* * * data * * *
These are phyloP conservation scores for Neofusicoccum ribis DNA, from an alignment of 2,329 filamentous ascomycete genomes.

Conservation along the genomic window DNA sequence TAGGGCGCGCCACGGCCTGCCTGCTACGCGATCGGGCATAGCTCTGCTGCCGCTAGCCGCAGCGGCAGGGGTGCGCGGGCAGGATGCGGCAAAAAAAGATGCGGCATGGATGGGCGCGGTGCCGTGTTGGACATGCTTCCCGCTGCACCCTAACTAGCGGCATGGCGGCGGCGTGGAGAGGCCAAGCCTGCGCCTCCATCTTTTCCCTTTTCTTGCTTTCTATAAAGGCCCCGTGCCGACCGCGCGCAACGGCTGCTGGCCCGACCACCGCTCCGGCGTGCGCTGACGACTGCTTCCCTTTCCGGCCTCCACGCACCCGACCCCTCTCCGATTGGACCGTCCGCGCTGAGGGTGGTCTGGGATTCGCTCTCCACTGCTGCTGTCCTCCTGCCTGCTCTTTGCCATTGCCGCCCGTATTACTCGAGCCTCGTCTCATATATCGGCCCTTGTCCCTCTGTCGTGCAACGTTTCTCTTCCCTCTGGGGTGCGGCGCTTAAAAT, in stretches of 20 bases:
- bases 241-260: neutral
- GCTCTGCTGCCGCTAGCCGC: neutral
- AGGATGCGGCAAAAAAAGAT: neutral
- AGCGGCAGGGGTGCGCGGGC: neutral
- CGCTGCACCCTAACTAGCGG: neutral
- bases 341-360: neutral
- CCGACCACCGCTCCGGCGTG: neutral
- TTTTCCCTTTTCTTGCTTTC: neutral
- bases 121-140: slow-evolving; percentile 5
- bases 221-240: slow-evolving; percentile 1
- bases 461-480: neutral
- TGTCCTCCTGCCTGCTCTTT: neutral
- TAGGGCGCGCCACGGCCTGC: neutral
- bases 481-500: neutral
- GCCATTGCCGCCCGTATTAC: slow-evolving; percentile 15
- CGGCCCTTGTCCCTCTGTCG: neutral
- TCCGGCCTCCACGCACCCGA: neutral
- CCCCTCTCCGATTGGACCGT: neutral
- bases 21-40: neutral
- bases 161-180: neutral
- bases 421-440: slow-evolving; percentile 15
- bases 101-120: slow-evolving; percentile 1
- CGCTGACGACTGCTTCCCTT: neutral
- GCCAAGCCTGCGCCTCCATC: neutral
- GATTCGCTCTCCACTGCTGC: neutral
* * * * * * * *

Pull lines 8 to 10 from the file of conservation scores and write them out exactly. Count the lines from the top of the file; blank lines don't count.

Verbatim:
- bases 341-360: neutral
- CCGACCACCGCTCCGGCGTG: neutral
- TTTTCCCTTTTCTTGCTTTC: neutral